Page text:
This practice “is one piece of the puzzle about why the modern tomato stinks,” said Harry Klee, a tomato researcher at the University of Florida, according to The New York Times. “That mutation has been introduced into almost all modern tomatoes. Now we can say that in trying to make the fruit prettier, they reduced some of the important compounds that are linked to flavor.”
The research team started examining the genes that play a role in tomato fruit development and ripening. The team spent several summers looking for transcription factors (or proteins) that regulate genes. They concentrated on finding the proteins that contribute to color and quality. During their search for transcription factors, the researchers concentrated on tomatoes that were dark green before they ripened.
The scientists identified two transcription factors, called GLK1 and GLK2, that control the advancement of chloroplasts. Chloroplasts help plants to photosynthesize, turning the energy of the sun into sugars and other substances that factor into flavor and color.
To determine how to improve the flavor of tomatoes researchers went all the way back to the 1950s, the time at which the late Professor Charles Rick started collecting mutant and wild species of tomatoes. The researchers found that dark green tomatoes, which have GLK2, are tastier because they have higher levels of sugars and increased levels of lycopene.
“Nature presents numerous important genes and their variants, like uniform ripening, that breeders employ to facilitate the needs of growers, processors and consumers,” said Jim Giovannoni, a USDA plant molecular biologist with the Boyce Thompson Institute at Cornell University, in a statement. “Understanding the genes responsible for these characteristics facilitates the challenging process of breeding crops that meet the needs of all components of the food-supply chain.”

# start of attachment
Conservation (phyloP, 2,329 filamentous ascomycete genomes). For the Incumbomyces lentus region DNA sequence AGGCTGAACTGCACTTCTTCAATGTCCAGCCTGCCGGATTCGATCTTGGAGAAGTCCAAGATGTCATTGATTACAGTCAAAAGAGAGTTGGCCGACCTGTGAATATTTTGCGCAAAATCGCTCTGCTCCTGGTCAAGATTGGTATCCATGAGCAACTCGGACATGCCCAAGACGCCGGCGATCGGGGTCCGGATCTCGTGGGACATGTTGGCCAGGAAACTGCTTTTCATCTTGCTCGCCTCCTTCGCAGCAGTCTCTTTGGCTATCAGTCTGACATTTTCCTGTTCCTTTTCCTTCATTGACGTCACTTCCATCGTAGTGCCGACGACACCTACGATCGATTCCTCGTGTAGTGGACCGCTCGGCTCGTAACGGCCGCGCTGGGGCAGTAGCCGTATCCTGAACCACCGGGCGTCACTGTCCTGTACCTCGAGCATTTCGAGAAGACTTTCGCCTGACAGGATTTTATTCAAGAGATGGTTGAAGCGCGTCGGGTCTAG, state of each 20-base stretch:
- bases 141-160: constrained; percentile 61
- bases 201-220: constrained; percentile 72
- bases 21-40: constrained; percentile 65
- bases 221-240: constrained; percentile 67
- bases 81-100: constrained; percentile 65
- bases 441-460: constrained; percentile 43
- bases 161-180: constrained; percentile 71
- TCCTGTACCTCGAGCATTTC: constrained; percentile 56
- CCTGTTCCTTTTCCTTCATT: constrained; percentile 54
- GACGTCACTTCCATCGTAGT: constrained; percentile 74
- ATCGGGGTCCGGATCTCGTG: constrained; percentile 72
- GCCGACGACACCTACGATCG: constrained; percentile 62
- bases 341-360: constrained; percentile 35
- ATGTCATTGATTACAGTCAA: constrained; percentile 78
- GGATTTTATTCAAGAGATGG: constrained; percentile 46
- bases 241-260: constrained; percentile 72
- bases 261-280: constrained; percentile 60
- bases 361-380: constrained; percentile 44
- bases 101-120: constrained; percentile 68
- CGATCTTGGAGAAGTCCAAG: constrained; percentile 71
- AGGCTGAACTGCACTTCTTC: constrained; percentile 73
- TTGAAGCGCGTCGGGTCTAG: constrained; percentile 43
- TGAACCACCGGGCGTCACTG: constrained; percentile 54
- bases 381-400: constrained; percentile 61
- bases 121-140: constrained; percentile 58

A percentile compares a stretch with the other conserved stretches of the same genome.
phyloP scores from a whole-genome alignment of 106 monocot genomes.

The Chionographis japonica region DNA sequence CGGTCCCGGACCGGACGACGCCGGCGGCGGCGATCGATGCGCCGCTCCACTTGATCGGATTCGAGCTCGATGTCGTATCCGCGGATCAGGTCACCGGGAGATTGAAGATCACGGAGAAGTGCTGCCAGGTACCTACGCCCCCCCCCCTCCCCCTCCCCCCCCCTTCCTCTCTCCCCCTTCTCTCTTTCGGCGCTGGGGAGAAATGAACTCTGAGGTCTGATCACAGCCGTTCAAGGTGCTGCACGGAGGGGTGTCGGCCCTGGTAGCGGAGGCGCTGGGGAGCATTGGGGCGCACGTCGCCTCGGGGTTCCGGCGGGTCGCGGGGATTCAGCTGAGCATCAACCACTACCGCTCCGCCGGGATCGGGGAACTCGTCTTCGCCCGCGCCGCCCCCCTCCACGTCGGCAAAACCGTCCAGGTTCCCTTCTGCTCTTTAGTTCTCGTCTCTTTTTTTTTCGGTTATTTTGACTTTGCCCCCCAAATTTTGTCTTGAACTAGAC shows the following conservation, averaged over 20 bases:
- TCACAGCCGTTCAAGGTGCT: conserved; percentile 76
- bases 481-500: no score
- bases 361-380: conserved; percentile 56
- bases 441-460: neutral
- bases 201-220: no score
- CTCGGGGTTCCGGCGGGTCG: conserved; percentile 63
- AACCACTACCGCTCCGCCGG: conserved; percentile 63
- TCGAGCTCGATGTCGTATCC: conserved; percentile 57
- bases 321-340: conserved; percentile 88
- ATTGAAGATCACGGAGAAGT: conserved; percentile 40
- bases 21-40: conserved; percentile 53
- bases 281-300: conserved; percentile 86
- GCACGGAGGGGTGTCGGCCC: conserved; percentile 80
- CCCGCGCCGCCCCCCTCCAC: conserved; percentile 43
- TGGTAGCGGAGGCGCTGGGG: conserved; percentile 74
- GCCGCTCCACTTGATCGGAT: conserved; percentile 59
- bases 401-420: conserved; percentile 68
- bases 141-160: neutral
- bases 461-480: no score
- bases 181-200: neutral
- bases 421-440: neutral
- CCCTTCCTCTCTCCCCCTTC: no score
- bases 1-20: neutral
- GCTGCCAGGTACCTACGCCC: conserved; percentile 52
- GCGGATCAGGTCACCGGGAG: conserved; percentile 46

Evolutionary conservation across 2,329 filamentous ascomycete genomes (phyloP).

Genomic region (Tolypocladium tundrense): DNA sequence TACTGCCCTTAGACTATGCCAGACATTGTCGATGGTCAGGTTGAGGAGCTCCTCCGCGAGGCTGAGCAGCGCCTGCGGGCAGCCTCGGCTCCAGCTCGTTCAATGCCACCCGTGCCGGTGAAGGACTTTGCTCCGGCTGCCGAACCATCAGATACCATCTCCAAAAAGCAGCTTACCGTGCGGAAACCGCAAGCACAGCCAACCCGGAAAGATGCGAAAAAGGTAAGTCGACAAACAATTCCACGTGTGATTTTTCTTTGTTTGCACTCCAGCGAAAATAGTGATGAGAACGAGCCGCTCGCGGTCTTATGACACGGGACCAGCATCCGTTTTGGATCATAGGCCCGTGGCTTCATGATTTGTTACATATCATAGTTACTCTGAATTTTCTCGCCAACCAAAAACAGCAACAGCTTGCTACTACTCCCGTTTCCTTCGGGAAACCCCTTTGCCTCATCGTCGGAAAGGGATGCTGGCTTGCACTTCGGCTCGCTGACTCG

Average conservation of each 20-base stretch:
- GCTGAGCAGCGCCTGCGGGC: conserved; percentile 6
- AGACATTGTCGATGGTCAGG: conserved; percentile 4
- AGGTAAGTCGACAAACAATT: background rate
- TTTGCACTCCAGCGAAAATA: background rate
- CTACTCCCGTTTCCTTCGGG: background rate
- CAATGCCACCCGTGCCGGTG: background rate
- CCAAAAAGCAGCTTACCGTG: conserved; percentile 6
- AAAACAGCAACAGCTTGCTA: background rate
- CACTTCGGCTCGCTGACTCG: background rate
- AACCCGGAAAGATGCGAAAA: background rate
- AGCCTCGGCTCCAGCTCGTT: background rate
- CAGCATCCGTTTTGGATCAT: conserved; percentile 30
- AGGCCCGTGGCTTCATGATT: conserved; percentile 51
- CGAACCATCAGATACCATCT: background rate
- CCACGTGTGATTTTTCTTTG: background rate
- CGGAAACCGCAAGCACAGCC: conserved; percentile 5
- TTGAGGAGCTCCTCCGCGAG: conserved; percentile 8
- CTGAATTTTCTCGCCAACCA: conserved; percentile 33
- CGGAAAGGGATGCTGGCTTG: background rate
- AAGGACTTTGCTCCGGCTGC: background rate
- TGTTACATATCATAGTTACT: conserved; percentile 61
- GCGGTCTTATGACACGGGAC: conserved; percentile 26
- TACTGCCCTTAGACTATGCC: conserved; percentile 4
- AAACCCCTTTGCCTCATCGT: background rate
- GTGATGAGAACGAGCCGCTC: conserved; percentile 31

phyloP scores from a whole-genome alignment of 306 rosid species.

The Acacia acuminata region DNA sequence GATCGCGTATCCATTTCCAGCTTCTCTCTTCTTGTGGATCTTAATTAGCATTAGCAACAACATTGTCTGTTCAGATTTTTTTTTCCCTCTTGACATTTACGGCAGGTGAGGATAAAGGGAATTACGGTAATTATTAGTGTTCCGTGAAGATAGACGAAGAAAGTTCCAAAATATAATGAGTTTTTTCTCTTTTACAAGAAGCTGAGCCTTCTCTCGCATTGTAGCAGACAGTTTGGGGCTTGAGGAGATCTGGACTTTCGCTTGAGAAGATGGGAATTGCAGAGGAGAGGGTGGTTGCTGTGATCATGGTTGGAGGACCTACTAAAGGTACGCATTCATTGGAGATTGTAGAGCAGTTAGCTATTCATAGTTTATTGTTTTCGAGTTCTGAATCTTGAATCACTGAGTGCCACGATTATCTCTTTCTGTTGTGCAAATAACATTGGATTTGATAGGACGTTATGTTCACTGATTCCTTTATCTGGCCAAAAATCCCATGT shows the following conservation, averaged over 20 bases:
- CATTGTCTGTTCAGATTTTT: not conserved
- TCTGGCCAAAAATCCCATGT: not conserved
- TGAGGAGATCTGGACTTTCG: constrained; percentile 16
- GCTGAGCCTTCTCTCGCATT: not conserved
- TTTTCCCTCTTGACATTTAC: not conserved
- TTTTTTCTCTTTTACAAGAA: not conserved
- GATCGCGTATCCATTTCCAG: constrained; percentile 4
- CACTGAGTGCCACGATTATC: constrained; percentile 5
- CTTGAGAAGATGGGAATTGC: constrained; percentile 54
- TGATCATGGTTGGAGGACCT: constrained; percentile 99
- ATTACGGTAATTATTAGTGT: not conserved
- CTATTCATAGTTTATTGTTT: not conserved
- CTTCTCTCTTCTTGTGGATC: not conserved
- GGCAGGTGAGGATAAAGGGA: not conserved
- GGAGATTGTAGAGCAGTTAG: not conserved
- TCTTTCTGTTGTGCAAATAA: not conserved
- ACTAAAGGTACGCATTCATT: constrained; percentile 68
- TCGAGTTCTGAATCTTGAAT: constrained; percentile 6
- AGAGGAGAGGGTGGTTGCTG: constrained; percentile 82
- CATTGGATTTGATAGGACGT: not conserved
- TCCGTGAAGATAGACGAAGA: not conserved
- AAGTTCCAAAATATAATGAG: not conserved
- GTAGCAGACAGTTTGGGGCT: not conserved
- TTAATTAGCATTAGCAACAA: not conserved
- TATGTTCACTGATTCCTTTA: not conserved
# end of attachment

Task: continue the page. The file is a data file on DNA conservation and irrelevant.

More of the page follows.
However, if growers continue to breed tasteless tomatoes the only solution will be to arm oneself with as much information about tomato varieties as possible. During a 2009 interview on KPBS, entitled “Seeking Out The Tastiest Tomato: From The Garden To The Plate,” environmental reporter Ed Joyce discussed the problem of breeding for shelf-live as opposed to flavor.
Joyce recommended that, besides the health benefits of eating organic food, listeners should try organic tomatoes to compare their taste to the taste of non-organic tomatoes.
“There’s studies that are ongoing, not conclusive, that say the potential of not using pesticides, synthetic pesticides that is, and synthetic fertilizers when you grow organic tomatoes, produces a better tomato in terms of flavor, in terms of taste, and maybe nutrients as well,” Joyce said.
The study was funded by the University of California Discovery program, the U.S. Department of Agriculture-Agricultural Research Service, the National Science Foundation, the Viet Nam Education Foundation, the Fundación Genoma España, and the Ministerio de Ciencia y Tecnología and the Instituto Tecnólogico de Costa Rica.